Jerod Reinking (@JerodReinking): How overrated is Aaron Craft?

Craft has become the Tim Tebow of college basketball. From where I sit, that is a huge compliment, but it's odd that he has become so polarizing. He is as tough defensively as any guard in the country. He is a tremendous playmaker, and his conduct off the court is stellar, from the classroom to the weight room and everywhere in between.

Don't look now, but Craft is the reason why the Buckeyes just won two tough road games in a row, at Wisconsin and then Tuesday night at Iowa. He had gone scoreless throughout the Wisconsin game until scoring 7 consecutive points down the stretch. At Iowa, a team I have tapped as my Final Four dark horse, Craft delivered his best performance of the season, finishing with 17 points, six assists and six steals.

So how could anyone possibly call him overrated? Well, the main thing Craft doesn't do, of course, is shoot. But give him credit for recognizing his shortcomings. You might be surprised to learn that Craft is making 38 percent from three-point range, but he has only attempted 34 threes all season. The other reason people like to knock Craft's game is that he is not likely to have an NBA future, although I'm sure he could make money playing professionally somewhere if he so chooses. I think that's a shame. He's extremely effective on the court, plays the right way, and represents his university and his sport in the best possible manner. Instead of knocking him, let's celebrate him. Instead of worrying about whether he's overrated, how about we just savor these last two months of his college career?

Jared Kroger (@JaredK_17): Has Xavier played itself onto the bubble or out of the tourney?

You'll hear this from me often over the next five-and-a-half weeks: Somehow, some way, there will be 36 at-large teams in the NCAA tournament. So not only would Xavier be in the field today, it would be in safely. For starters, the Musketeers are one of just two teams who have beaten Cincinnati, and they also own neutral court wins over three potential bubble boys in Georgetown, St. John's and Marquette.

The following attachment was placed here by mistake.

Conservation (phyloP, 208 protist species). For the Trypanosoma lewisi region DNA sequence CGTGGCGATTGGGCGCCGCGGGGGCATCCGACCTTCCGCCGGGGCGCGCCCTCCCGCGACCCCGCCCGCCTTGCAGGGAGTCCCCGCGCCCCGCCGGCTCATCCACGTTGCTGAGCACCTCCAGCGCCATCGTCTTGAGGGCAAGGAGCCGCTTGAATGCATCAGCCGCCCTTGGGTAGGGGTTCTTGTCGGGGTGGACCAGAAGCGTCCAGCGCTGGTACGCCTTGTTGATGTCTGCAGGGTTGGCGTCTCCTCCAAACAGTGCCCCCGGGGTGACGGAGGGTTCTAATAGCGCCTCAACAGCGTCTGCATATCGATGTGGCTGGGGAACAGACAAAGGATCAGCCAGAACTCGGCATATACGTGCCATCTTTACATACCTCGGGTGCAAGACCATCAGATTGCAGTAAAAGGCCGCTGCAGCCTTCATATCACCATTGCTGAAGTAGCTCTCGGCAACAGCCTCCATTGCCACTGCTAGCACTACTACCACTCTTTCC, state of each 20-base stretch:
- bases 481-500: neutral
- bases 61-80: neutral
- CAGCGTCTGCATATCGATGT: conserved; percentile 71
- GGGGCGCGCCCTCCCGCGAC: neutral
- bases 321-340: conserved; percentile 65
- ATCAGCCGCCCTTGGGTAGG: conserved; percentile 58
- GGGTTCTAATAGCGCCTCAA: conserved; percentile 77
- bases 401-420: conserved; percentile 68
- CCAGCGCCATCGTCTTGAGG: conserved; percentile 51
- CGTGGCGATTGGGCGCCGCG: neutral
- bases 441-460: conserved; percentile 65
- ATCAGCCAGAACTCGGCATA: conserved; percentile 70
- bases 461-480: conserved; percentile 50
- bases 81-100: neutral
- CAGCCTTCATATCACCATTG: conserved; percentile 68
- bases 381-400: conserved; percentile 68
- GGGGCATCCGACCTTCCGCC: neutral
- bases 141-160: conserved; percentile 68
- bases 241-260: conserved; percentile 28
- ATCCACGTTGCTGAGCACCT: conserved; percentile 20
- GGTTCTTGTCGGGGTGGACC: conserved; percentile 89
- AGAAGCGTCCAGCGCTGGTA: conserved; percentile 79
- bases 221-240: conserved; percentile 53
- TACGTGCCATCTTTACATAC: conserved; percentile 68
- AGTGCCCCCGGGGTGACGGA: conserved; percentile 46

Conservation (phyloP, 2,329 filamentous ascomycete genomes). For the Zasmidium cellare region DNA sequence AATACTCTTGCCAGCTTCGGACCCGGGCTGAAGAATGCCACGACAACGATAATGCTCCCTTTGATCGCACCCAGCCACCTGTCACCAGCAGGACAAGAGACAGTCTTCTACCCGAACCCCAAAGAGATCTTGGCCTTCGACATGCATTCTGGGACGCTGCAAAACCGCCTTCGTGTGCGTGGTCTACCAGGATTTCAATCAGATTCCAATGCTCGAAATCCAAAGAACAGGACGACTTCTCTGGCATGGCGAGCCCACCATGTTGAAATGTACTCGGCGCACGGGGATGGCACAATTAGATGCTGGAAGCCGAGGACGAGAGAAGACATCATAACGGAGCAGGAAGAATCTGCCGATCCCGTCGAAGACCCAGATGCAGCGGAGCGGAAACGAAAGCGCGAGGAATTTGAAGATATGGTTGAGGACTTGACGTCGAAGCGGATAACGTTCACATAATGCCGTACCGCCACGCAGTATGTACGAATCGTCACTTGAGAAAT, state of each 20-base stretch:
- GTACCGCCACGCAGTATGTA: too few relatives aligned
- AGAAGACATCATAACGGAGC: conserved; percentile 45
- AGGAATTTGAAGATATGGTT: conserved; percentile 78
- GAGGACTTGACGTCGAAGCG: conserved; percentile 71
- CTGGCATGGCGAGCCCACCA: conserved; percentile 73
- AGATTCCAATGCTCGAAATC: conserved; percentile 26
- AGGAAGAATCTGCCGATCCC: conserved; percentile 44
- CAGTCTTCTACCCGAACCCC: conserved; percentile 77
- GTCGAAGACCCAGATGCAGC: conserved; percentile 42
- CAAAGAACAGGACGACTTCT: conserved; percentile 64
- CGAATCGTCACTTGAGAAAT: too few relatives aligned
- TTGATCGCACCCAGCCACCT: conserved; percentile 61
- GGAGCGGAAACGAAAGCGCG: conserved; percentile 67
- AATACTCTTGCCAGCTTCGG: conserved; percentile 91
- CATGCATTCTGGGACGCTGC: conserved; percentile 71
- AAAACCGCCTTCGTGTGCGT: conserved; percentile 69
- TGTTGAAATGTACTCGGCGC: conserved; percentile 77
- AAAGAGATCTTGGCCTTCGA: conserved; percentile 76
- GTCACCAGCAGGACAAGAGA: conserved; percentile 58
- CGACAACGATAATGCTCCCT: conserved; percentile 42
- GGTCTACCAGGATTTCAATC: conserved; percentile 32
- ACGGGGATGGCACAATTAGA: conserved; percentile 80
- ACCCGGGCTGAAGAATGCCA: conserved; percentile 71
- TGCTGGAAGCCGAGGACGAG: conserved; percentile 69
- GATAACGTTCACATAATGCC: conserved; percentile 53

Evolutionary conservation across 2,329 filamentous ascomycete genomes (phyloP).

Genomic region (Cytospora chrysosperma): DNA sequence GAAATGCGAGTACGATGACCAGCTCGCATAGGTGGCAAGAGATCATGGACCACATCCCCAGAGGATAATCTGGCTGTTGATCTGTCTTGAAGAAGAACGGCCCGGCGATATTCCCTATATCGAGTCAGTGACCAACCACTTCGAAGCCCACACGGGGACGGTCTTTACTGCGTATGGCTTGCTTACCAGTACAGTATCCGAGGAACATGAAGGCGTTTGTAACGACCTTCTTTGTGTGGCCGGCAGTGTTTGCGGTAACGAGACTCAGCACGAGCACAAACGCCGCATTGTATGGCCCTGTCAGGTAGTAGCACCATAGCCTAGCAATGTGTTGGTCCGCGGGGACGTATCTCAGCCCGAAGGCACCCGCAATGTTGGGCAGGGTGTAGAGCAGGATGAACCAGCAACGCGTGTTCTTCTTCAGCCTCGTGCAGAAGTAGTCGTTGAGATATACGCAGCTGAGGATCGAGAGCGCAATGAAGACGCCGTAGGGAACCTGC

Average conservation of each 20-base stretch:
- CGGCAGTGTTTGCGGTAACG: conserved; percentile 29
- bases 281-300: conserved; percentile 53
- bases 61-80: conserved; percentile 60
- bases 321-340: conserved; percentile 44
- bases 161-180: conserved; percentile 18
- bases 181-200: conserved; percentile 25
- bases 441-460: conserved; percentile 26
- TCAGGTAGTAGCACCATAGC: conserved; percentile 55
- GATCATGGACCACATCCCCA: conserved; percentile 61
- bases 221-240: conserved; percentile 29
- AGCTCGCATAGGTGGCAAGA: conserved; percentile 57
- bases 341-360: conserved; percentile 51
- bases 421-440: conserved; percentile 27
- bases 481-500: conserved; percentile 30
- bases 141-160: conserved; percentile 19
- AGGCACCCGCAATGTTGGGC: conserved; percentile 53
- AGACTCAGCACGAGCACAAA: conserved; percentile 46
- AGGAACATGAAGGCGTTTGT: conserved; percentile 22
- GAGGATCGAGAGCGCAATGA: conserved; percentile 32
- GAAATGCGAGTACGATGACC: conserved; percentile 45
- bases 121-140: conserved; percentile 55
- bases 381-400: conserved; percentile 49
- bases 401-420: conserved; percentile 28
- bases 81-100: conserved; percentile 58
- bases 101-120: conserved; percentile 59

Yes, this team has lost four of its last six games and three in a row, but aside from a loss at home to Seton Hall, the others were respectable road losses at Creighton, Providence and Villanova. Xavier's problem is that, while it is not a bad defensive team, its D is not disruptive enough to create scoring opportunities when it is suffering an off-shooting night. Considering that the team's starting "shooting" guard, junior Dee Davis, has not made a three-pointer in his last four games and has shot 7-for-21 in that stretch, it's not surprising the team is struggling.

It won't get any easier from here. Five of Xavier's final eight games are on the road, but the schedule also offers opportunistic home games against Providence, Creighton and Villanova. For the time being, I'm going to assume Xavier's tailspin is over and it will take care of business down the stretch.

Tyler Lavigne (@PTLavigne): Syracuse's first loss?

This question assumes that Syracuse is, in fact, going to lose a game this season. I say that's a very safe assumption. The Orange have had several close calls already, and not just their overtime escape against Duke. Five of Syracuse's other wins have come by six points or fewer.

Why all the close games? Believe it or not, there are only six teams in the entire country who play a slower tempo than the Orange. So even when they are dominating a team, it is not always reflected on the scoreboard.

The Orange still have five league road games left to play, including against three ranked teams: at Pittsburgh (Feb. 12), at Duke (Feb. 22) and at Virginia (March 1). In between the Duke and Virginia games, the Orange have a classic trap game at Maryland. So that is three consecutive ACC road games. It's hard to imagine them coming out of that stretch unblemished, but I'll go ahead and predict the first loss will come at Pitt. The Panthers have had their own stumbles, but they are strongest where Syracuse is weakest, and that's on the offensive glass. The main vulnerability of Syracuse's zone is the manner in which it allows for offensive rebounds, and the Panthers are ranked 16th in the country in offensive rebound percentage. Pitt is happy to grind and slug it out with Syracuse. Plus, the Panthers will be playing at home and feeling desperate to win.